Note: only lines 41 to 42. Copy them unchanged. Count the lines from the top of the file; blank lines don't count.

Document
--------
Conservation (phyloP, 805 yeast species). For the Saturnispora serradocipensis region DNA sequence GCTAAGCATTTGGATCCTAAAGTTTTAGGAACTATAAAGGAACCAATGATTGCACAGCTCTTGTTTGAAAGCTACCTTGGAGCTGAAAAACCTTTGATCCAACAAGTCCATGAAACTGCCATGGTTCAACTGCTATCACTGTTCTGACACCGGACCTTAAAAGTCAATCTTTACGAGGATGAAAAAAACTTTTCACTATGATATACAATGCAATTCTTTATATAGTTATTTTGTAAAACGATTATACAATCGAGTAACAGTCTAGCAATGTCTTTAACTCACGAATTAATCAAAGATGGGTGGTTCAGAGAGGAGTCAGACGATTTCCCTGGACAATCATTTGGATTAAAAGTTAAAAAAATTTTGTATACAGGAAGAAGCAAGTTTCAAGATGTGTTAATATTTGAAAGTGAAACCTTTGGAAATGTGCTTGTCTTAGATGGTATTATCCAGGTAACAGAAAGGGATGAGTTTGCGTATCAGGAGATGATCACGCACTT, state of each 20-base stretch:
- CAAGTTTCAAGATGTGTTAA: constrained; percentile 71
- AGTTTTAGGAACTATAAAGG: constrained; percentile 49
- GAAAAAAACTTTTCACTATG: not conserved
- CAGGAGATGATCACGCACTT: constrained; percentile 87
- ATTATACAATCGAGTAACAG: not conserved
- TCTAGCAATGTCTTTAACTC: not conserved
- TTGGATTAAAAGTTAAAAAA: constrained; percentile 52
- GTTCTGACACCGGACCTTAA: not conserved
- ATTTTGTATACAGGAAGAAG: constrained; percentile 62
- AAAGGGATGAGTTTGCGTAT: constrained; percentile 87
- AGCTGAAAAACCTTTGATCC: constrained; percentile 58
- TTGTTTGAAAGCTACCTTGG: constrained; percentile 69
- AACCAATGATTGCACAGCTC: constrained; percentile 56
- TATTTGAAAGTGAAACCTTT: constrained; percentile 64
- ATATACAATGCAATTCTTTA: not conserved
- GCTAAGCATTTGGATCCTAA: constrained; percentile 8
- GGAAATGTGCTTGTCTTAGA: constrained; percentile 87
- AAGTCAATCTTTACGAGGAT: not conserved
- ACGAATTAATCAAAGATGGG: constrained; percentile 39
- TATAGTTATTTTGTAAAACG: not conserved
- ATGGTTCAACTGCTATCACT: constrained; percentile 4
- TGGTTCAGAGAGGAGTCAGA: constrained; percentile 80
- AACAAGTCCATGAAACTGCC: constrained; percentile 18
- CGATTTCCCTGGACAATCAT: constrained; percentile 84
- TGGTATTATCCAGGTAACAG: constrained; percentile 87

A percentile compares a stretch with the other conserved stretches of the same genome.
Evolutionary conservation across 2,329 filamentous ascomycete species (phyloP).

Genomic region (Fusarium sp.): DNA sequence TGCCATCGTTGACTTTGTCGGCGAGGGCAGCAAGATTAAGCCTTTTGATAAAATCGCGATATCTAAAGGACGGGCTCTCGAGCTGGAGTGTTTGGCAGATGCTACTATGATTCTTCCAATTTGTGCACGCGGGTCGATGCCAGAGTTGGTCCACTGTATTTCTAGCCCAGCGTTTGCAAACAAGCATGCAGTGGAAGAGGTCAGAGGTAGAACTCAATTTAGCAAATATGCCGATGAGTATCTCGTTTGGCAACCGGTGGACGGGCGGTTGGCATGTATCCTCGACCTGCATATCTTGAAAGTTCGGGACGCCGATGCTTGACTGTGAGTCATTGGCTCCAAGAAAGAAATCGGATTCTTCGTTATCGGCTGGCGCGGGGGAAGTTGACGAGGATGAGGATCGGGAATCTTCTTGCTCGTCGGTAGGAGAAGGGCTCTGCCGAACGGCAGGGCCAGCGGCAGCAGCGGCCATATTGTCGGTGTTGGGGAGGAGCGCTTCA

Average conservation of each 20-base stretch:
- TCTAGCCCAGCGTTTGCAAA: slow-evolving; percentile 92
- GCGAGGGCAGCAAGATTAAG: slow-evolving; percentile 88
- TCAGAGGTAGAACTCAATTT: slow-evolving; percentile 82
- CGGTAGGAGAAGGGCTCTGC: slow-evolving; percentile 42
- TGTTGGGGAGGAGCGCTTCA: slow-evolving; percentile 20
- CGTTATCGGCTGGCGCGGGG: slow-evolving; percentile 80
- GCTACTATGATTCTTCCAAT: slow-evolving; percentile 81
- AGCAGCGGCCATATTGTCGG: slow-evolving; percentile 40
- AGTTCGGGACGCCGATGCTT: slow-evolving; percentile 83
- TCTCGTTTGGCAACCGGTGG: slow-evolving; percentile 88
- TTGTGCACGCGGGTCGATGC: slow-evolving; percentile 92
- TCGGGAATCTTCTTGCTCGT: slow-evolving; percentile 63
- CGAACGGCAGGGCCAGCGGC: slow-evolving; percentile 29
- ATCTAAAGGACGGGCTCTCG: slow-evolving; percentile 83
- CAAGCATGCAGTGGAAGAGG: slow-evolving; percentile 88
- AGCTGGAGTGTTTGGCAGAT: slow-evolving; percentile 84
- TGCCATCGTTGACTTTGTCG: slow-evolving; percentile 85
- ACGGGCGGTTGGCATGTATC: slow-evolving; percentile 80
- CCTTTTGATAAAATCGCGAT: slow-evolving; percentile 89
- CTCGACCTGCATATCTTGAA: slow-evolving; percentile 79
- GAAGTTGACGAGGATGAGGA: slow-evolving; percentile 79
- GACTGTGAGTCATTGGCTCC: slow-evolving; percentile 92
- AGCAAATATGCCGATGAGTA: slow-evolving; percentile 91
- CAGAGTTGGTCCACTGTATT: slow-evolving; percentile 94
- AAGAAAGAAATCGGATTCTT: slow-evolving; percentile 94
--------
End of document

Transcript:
- TTGTGCACGCGGGTCGATGC: slow-evolving; percentile 92
- TCGGGAATCTTCTTGCTCGT: slow-evolving; percentile 63